It's a mixed bag, isn't it? Natural readers will read. My sons read both AR and other titles, happily. Children not so enamored with reading might struggle or find success with AR. What really needs to happen, AR or not, is for teachers and parents to be passionate advocates of literature, reading what's current and what's classic, discussing these titles with their children, asking questions, engaging in the conversation great literature creates. This is how to "make" readers!

Are you familiar with Accelerated Reader? What do you think?

Tuesday, August 16, 2011

Writing On The Gooooooooooo!


 
When it's close to a vacation, do you find yourself picking up that laptop or finding the computer nearest you to get in a few extra words to your story? Or maybe your vacation is the perfect spot to motivate your creativity?
 
I write pretty much everywhere I go, vacation or not. Any time I plan on being away from home, I keep a small notebook and pen in my bag just in case. There's really no limit to places where you can write. Swimming pools, parks, skating rinks, etc. While some writers may prefer peace and quiet, I always do better with background noise.
 
Tips to keep in mind when writing away from home:
 
1. Be prepared. Sometimes we don't think to bring laptop, especially if you're not "thinking" you'll writing. You never know when creativity will strike, right? So keep a notebook in your car, napkins in your glovebox (been there!) and a few pens.
 
2. Voice recorders are your friends. And they can be just as useful. Most phones have one so they're prefect to use in a pinch. However, it may be harder to use this in a noisy area. And if you're comfortable with others listening to you. Oh, and these are especially handy when you're on a real live ghost hunt doing book research (and recorders are VERY common on these types of outings!)
 
3. Type your words out once you do get to a computer. I don't know how many times i've had to search for a missing Post It or I completely forget and then lose by accident.
 
What are some of the more unusual places you found yourself writing? Any tips to share?
 
By Rose Cooper

Friday, August 12, 2011

Call Me Old-Fashioned...



I recently saw my very first D-box movie. I didn’t even know what D-box was until a couple of weeks ago, so for those of you as un-D-box savvy as me, it’s motion-enhanced movie theater chairs that move along with the action on the screen. So when Harry, Ron, and Hermione went zipping along in the mining cars beneath Gringotts, it felt like we were riding the rails along with them. And that plunge that Harry and Voldemort take off the heights of Hogwarts in the last minutes of the movie—well, I felt a bit like I was going to tip out of my theater chair, lol.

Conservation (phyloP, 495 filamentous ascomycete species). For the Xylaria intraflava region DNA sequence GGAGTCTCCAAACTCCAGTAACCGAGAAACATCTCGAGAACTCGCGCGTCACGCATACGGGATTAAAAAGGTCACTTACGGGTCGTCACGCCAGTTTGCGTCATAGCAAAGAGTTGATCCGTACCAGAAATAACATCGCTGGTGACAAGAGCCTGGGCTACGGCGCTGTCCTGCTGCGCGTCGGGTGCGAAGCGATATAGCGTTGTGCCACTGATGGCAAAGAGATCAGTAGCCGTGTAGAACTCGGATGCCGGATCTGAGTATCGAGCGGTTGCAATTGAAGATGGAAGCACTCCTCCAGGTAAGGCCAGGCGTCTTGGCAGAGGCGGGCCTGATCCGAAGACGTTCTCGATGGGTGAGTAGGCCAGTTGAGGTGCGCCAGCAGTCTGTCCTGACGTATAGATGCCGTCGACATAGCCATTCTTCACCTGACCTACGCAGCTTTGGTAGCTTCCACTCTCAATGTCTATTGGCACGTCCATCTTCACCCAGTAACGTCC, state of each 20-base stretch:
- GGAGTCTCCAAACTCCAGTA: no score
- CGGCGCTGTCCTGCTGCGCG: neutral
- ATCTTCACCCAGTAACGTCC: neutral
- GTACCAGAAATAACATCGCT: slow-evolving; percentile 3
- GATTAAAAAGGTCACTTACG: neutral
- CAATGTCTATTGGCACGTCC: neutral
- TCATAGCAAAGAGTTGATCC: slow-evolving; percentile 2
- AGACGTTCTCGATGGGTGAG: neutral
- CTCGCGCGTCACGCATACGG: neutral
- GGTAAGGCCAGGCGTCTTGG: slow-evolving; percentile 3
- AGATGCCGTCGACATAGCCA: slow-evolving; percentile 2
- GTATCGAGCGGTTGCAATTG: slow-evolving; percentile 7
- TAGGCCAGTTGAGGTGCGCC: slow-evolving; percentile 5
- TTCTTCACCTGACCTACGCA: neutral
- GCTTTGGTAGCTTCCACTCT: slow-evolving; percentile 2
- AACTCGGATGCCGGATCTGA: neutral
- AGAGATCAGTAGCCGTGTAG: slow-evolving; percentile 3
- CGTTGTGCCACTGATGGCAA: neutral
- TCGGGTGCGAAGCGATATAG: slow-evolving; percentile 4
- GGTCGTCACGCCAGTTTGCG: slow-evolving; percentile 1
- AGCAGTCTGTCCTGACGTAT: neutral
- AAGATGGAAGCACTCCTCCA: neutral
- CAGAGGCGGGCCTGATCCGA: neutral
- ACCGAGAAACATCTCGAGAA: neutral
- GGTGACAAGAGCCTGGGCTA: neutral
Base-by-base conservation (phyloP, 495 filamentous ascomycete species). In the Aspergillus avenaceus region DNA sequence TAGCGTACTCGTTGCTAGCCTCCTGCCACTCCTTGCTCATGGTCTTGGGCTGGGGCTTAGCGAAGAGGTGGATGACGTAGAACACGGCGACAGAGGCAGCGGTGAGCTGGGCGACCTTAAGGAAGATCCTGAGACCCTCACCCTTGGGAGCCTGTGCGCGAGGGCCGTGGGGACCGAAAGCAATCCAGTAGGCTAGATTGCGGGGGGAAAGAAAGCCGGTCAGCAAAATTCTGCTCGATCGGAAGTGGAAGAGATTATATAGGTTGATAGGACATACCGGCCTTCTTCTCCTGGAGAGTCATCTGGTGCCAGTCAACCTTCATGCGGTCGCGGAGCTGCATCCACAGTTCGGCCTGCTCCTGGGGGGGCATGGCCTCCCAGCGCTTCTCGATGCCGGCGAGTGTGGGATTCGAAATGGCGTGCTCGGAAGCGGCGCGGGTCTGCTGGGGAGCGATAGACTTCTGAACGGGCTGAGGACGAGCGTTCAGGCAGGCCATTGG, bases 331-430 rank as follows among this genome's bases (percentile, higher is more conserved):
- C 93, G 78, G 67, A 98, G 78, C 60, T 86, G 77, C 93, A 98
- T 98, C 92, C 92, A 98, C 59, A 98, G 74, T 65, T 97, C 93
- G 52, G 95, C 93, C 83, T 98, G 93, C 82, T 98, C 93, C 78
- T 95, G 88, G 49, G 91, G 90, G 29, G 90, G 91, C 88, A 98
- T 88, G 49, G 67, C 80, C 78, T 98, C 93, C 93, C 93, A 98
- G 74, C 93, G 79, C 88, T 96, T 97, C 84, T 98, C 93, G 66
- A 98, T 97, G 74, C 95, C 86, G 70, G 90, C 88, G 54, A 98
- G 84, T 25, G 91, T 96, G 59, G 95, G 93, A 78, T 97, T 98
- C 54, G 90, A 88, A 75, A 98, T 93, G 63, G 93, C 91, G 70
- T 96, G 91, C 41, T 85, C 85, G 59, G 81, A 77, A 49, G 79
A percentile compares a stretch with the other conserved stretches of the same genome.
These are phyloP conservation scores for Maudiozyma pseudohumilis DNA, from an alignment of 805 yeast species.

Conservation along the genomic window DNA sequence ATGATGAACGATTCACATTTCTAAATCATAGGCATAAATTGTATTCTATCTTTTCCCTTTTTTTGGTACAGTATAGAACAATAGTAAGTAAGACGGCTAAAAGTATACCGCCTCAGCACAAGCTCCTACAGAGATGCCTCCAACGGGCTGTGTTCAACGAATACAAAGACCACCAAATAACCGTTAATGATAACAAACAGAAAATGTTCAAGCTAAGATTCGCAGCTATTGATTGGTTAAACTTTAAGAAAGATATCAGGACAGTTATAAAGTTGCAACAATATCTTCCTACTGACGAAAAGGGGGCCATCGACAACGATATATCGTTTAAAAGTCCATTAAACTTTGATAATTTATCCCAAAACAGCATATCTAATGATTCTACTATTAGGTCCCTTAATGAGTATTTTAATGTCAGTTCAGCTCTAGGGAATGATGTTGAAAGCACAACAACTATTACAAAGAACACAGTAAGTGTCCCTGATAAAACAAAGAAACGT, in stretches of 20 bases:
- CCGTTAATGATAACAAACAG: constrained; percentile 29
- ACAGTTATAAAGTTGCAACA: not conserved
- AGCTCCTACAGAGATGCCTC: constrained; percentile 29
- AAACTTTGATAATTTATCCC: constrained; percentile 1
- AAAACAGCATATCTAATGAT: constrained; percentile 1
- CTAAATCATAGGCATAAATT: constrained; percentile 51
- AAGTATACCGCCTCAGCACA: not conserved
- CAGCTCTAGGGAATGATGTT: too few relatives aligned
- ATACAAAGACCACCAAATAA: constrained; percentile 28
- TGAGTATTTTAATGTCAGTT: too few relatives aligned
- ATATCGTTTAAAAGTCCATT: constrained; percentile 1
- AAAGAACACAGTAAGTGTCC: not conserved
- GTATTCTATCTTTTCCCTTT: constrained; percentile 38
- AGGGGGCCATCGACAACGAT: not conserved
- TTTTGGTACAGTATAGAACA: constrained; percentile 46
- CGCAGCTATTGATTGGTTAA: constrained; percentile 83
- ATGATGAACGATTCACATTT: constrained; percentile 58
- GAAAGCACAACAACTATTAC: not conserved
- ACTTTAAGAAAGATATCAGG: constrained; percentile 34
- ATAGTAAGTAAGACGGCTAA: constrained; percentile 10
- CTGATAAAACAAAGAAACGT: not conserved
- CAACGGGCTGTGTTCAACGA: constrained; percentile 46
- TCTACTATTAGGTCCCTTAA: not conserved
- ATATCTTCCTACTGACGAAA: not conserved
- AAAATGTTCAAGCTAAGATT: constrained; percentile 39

D-box is not quite as intense as those movie-type rides at Disneyland or amusement parks—yet—but I don’t think I could sit through two hours of my theater chair moving quite that forcefully, anyway. Besides, it would make eating popcorn a bit hard. Still, the combination of digital 3D and a motion-enhanced chair made for a pretty high-tech movie-going experience. And I have to admit, it was fun. But would I go out of my way to see movies in D-box on a regular basis—and pay the steep price for the tickets? Probably not. Let’s face it—a good movie is a good movie even without all these added bells and whistles. I have many friends, in fact, who refuse to see movies in 3D because they feel it’s distracting and unnecessary and actually takes away from the movie experience.

This makes me think about a conversation I recently had with a manager of a bookstore about the future of books now that they’ve entered the electronic realm. He predicted we would see ebooks becoming more and more high-tech and interactive. For example, instead of a simple illustration of a door on the screen, the reader would be able to actually open the door with a touch, revealing what was on the other side. Now, don’t get me wrong, I’ve got nothing against ebooks. But I think I can do without such frivolities as interactive illustrations. To me, there’s something about this that depersonalizes the experience. Wouldn’t a young reader—or any reader for that matter—be better served imagining a dragon soaring across the sky rather than dragging a graphic of a wing-flapping dragon across their ereader screen?

There’s a possibility, too, that we’ll see ebooks become more gamey, e.g. you’ll have to solve a puzzle or win a game in order to move on to the next chapter, etc. Now this idea really makes my heart ache. I hate the thought of books being reduced to a form of video game. No thank you. It’s not a game—it’s a book!

Personally, I think books should be about words and stories, not interactive graphics and games. It’s not for me—and I definitely think it would detract from the reading experience.